4.2 Other supports for pupils: disadvantaged, minority and other groups

In line with the school’s underlying philosophy of inclusiveness and equality, all school procedures are directed at providing a supportive and caring environment for pupils. The school is commended for the effectiveness of the supplementary support systems that are in place to ensure that all pupils experience a comfortable and secure environment and are equipped to avail of maximum participation in all activities.

 

Pupils learning English as an additional language are supported on a withdrawal and on an in-class basis by the part-time EAL teacher.  They are making satisfactory progress in acquiring language skills. English language proficiency is assessed using the Integrate Ireland Language Training (IILT) and Primary School Assessment Kit materials and the programme for language support is based on the range of topics outlined in the IILT manual.

 

The school community is supported by the diligent HSCL coordinator and courses are organised to encourage the participation of parents in the life of the school and in the education of their children. The HSCL teacher works closely with the School Completion Project (SCP) co-ordinator in the organisation of initiatives in the areas of literacy, extracurricular activities and therapeutic services. These initiatives include the homework club, the photography club, basketball coaching and art therapy. The SCP co-ordinator is also involved in developing the attendance strategy. Policy and practice in the school ensure the inclusion of all pupils from diverse cultures into age-appropriate mainstream classes throughout the school.

 

 

5.     Conclusion

 

The school has strengths in the following areas:

 

 

The following key recommendations are made in order to further improve the quality of education provided by the school:

 

 

 

Post-evaluation meetings were held with the staff and the board of management where the draft findings and recommendations of the evaluation were presented and discussed.

 

 

 

 

Published, March 2010

 

 

 

 

 

Appendix

 

School response to the report

 

Submitted by the Board of Management

 

 

 

 

 

Area 1   Observations on the content of the inspection report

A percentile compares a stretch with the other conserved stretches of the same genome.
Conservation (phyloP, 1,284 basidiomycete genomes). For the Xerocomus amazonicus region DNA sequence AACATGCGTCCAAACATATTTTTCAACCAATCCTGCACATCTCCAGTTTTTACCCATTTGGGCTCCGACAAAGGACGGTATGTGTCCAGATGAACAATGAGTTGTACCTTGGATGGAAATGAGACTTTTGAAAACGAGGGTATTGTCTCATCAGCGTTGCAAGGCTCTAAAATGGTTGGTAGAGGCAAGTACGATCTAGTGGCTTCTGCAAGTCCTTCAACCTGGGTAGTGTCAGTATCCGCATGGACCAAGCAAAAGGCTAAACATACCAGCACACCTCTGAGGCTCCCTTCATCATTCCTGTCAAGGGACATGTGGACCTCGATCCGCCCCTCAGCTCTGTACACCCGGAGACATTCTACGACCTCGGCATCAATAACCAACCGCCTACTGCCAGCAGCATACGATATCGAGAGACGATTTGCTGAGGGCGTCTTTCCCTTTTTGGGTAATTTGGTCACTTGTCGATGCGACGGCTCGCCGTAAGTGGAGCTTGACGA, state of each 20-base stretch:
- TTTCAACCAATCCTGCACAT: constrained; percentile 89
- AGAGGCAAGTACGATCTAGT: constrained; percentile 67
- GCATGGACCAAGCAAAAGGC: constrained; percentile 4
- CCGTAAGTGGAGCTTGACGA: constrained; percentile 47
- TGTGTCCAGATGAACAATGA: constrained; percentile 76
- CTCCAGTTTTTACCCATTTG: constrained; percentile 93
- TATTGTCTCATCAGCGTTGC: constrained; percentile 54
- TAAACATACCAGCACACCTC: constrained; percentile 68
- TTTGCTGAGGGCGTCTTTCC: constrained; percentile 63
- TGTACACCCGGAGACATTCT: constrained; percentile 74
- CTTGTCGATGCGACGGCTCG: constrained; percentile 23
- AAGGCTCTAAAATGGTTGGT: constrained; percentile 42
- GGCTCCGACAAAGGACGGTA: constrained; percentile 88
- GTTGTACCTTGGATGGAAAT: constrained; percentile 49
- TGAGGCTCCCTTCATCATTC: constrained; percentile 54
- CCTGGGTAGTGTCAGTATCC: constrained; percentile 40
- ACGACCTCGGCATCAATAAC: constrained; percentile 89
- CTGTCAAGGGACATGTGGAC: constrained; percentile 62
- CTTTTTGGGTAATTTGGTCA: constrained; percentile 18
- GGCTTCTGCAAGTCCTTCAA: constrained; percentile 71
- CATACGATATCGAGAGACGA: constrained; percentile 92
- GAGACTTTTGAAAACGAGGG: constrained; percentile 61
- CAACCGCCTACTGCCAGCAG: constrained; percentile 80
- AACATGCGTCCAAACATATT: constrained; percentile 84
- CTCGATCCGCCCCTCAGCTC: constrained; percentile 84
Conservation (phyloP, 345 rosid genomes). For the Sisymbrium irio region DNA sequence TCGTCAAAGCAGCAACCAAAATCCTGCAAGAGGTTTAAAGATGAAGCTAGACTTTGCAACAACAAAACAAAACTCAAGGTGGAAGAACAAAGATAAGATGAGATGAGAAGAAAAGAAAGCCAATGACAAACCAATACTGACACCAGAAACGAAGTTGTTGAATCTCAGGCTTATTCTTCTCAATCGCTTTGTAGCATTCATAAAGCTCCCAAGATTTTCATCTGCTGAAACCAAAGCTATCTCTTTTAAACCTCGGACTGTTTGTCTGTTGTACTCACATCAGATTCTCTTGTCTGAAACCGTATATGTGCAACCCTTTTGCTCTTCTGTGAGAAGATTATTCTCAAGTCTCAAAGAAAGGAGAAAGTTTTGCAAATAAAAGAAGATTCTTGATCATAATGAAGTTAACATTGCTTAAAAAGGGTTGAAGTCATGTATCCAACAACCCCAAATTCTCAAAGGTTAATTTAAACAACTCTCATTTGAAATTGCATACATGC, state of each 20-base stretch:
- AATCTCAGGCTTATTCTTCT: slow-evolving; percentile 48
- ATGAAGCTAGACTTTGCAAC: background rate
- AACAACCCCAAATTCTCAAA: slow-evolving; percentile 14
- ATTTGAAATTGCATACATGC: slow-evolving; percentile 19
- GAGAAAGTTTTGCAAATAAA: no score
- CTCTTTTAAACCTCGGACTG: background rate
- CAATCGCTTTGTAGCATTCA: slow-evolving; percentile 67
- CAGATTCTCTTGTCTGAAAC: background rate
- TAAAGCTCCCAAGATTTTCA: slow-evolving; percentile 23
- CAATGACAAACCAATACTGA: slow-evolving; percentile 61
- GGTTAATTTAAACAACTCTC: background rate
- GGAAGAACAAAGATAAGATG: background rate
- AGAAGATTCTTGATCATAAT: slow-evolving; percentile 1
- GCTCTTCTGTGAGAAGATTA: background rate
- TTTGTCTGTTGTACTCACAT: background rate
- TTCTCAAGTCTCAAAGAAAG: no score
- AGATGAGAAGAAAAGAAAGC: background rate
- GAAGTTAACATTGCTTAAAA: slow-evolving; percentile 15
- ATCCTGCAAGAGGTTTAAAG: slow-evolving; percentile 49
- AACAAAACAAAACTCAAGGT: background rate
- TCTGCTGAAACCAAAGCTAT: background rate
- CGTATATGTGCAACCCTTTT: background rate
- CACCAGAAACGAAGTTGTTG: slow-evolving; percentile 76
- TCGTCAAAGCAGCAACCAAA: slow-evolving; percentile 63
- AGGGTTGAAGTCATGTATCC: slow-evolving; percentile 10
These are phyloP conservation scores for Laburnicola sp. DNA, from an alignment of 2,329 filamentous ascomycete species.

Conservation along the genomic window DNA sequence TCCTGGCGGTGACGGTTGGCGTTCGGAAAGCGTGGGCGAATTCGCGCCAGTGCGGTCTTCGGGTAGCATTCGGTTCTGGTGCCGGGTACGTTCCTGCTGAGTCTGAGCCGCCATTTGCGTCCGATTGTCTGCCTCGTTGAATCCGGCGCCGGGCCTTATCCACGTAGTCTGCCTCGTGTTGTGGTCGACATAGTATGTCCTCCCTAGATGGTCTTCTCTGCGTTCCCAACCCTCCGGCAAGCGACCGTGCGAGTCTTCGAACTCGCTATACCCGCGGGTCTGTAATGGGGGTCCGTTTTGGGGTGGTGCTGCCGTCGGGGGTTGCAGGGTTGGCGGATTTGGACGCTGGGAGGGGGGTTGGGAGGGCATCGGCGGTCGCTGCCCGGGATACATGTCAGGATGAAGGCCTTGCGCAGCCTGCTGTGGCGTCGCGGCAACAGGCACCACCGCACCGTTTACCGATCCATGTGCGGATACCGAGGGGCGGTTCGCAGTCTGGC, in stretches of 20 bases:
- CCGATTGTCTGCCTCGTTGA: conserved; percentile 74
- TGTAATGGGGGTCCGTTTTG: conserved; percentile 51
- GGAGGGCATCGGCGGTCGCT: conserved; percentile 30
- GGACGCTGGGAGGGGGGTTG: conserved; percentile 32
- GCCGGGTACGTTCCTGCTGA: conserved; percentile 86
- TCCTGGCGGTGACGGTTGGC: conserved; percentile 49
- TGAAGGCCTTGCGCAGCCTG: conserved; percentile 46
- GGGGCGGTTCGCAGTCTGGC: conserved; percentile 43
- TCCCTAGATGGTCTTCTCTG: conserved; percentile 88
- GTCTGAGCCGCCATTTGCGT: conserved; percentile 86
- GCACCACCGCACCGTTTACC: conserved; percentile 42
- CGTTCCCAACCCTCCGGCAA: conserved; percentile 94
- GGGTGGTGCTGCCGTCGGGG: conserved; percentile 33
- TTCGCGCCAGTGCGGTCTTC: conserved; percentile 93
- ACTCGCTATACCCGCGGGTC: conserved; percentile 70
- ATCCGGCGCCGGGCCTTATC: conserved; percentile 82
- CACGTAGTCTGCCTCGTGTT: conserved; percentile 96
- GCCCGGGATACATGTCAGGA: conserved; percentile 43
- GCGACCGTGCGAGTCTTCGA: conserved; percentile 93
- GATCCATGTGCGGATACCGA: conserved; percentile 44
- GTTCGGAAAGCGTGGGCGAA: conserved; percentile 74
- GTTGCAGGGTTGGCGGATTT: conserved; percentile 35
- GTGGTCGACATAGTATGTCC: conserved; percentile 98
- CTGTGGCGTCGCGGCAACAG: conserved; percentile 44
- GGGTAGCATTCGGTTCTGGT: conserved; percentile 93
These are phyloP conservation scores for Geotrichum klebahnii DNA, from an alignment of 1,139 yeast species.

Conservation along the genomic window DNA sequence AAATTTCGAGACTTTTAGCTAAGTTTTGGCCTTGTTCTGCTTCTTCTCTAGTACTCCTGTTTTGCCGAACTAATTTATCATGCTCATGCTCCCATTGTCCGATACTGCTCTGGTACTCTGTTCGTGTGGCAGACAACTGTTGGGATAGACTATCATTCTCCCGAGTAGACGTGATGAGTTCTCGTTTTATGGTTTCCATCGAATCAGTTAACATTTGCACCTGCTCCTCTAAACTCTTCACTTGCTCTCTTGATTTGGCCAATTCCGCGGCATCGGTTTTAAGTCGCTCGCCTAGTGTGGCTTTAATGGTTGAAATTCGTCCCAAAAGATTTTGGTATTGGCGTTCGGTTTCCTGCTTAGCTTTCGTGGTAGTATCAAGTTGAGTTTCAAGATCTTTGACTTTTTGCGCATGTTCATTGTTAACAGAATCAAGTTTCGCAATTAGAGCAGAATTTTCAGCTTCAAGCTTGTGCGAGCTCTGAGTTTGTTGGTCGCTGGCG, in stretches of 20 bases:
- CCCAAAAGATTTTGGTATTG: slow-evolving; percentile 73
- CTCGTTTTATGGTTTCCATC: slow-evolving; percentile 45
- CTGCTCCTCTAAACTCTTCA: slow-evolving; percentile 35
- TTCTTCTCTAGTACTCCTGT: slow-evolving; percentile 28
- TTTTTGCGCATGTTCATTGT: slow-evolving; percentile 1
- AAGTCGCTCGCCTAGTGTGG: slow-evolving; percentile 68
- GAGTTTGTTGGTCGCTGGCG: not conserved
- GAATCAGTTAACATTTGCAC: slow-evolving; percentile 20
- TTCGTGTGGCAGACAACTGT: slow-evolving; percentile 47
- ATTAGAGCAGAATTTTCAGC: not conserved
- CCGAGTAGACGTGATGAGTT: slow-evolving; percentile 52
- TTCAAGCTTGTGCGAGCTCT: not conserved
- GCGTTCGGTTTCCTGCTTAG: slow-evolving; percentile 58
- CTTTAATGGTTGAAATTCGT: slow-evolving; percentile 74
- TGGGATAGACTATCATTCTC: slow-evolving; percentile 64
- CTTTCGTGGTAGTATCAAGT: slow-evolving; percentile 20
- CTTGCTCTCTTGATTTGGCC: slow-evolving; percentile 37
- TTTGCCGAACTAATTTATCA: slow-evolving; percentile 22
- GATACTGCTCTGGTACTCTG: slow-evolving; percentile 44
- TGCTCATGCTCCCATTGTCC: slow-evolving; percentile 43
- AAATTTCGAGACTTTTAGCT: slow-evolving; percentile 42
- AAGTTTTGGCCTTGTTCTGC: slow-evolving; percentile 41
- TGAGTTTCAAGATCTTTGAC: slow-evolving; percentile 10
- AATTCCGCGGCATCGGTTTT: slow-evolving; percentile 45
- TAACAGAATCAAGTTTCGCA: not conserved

The B.O.M. welcomes the content, findings and recommendations of the whole school evaluation report. The B.O.M. particularly welcomes the report’s affirmation of the school’s holistic approach in the development of all pupils and how the school embraces the involvement of parents into school life. The report also highlights the commitment, dedication and diligence of the school Principal, the in-school management team, and the teachers. The support and active involvement of the parents and the shared sense of purpose of all the members of the school community are also commended in the report. The report recognises the high standard of pupil management and the emphasis placed on the pastoral care of the students. The report commends the pupils, who present as courteous, respectful and secure in their relationships with peers and teachers. The report recognises the high standard of planning which directs and coordinates a broad and balanced curriculum throughout the school. It makes particular reference to the high standard of the school’s English plan which is effective and incorporates the range of initiatives being implemented as part of the D.E.I.S. programme. The report recognises the broad range of supports for the students through the use of the HSCL and the School Completion Programme initiatives which encourage the children and ensure that all pupils experience a comfortable and secure environment and avail of maximum participation in all activities.

 

 

Area 2   Follow-up actions planned or undertaken since the completion of the inspection

               activity to implement the findings and recommendations of the inspection.          

 

The B.O.M. and staff are happy to accept the recommendations in the report and to use them as a template for the ongoing process of school development planning.

Since the report was written the B.O.M. have appointed a highly effective and experienced chairperson. The school has implemented a school finance package to track income and expenditure. Members of the Board have since signed up for training to enable all members to carry out their duties effectively.

The school is aware of the importance of assessment of learning and are happy to incorporate more strategies relating to assessment for learning.

The recommendation that links be strengthened between the curriculum, the school plan and the individual teacher’s short term planning will be addressed at planning meetings by I.S.M and teachers.

 

The W.S.E. was a very positive and encouraging learning experience for all involved. The B.O.M. thanks the inspection team for their courtesy, support and professional approach to the W.S.E.